The word ice is usually used along with the word wine, as in ice wine (or eiswein). But ice can be used alone, as in “Riesling Ice.” A wine that is described simply as “ice” is made from grapes frozen artificially. By contrast, all ice wine globally must be made from grapes frozen naturally on the vine. Ice wine is usually expensive—often costing over $100 for a half bottle. By contrast, wines simply labeled ice can cost as little as $20 a half bottle.
Literally, “a flask,” but more often the word fiasco is used to describe the bulbous, straw-encased Chianti bottle that was a fixture of the bohemian lifestyle in the 1960s in the United States. (Memory lane, right Boomers?). Chiantis sold in fiaschi (the plural) were usually quite cheap. Plus the bottle doubled as a candle holder once the wine was drunk. If fiaschi make a comeback, remember, you heard it here.
Usually found clinging to the bottom of a cork, tartrates look like bits of crushed glass or small white snowflakes. But these tasteless, odorless bits of tartaric acid are harmless. Tartrates precipitate out when acidity in its liquid state turns into a solid. This can happen when wines do not go through the winemaking process known as cold stabilization.
A viticultural problem caused by abnormal pollination, millerandage results in differently sized berries within one bunch. (The berries are affectionately known as hens, chicks, pumpkins and peas). Getting the berries to ripen evenly can therefore be difficult. And the yield of the crop is also reduced, although smaller berries can increase the quality of the wine.
The decomposition of spent yeast cells. When a wine is left sur lie, or on the lees, it remains in contact with the spent yeasts that performed the fermentation. As the yeasts’ cell walls collapse, enzymes start to break down the cells themselves, producing mannoproteins and polysaccharides that are released into the wine. These impart an extra dimension of flavor, texture, viscosity, and complexity.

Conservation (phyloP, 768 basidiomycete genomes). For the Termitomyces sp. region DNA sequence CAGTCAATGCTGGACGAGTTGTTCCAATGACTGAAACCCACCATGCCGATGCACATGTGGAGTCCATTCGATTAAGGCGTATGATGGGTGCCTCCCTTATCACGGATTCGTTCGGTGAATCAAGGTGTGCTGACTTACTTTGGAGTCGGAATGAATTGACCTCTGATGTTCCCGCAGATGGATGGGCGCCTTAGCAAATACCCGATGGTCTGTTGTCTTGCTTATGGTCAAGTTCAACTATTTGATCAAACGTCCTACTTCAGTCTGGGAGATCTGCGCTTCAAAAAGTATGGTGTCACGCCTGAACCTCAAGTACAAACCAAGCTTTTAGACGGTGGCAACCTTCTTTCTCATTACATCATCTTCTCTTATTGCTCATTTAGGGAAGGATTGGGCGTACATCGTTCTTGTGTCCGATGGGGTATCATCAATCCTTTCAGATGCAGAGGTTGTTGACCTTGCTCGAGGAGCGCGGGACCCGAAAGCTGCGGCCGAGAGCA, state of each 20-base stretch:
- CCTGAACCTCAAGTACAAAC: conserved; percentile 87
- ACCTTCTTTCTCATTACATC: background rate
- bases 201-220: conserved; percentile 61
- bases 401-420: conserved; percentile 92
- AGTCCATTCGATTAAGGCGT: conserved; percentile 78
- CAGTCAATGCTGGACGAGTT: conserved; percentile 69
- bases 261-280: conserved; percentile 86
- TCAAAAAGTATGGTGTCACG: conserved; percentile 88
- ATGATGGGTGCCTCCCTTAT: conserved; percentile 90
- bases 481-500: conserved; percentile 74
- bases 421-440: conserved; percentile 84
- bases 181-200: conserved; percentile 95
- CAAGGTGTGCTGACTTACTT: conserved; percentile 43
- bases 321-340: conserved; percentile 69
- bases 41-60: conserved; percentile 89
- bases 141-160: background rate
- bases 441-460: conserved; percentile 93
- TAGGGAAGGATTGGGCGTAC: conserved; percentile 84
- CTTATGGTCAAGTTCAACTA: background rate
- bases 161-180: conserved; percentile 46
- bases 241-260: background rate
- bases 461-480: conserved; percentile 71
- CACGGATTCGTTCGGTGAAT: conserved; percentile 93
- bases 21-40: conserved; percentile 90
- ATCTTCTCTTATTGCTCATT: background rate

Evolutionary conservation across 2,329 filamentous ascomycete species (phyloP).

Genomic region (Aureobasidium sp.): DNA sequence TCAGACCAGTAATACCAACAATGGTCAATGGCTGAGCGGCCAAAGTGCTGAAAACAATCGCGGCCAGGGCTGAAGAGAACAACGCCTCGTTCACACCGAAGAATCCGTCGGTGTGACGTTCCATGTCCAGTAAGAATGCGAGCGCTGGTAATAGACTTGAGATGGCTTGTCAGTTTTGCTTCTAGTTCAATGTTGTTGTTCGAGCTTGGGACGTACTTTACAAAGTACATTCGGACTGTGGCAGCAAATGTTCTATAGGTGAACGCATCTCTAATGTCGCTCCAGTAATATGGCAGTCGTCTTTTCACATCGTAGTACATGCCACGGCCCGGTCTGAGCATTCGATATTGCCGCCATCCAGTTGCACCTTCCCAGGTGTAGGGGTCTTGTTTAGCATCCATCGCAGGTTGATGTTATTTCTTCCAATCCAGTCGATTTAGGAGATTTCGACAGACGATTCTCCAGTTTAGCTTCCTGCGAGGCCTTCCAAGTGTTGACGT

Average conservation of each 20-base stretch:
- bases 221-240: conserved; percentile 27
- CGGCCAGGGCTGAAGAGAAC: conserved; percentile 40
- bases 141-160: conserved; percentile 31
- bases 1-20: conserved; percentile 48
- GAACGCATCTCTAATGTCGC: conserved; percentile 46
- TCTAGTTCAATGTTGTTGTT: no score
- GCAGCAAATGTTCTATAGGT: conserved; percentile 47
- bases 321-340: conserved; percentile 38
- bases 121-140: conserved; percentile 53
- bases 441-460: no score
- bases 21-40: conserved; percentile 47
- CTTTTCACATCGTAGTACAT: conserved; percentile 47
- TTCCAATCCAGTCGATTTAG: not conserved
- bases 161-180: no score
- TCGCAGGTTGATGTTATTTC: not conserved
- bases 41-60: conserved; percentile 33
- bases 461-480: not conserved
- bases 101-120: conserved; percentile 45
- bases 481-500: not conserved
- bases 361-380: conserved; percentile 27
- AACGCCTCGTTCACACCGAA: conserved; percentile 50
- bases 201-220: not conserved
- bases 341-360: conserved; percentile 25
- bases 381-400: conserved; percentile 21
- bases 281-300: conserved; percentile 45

A compound in oak barrels that is ultimately imparted to wine as a flavor and smell reminiscent of vanilla beans. New barrels have more vanillin than older barrels, and hence wine stored in new barrels has a more pronounced vanilla character.
Also called glycerol, glycerine is a colorless, odorless, slightly sweet, oily substance that is a minor by-product of fermentation. Though often commented on by tasters, glycerine probably makes no more than a negligible contribution to a dry wine’s viscosity, and it is not responsible for a wine’s so-called “legs” or “tears.” The wines with the highest glycerine levels are sweet botrytized wines. In these wines, glycerine may contribute slightly to the wine’s sweetness and unctuous feel.
A shallow stone or cement trough in which grapes are trodden by foot (usually for several hours) in order to crush them and mix the skins with the juice. Treading grapes by foot, an ancient method, is still widely practiced in Portugal, where many wineries have ancient lagares.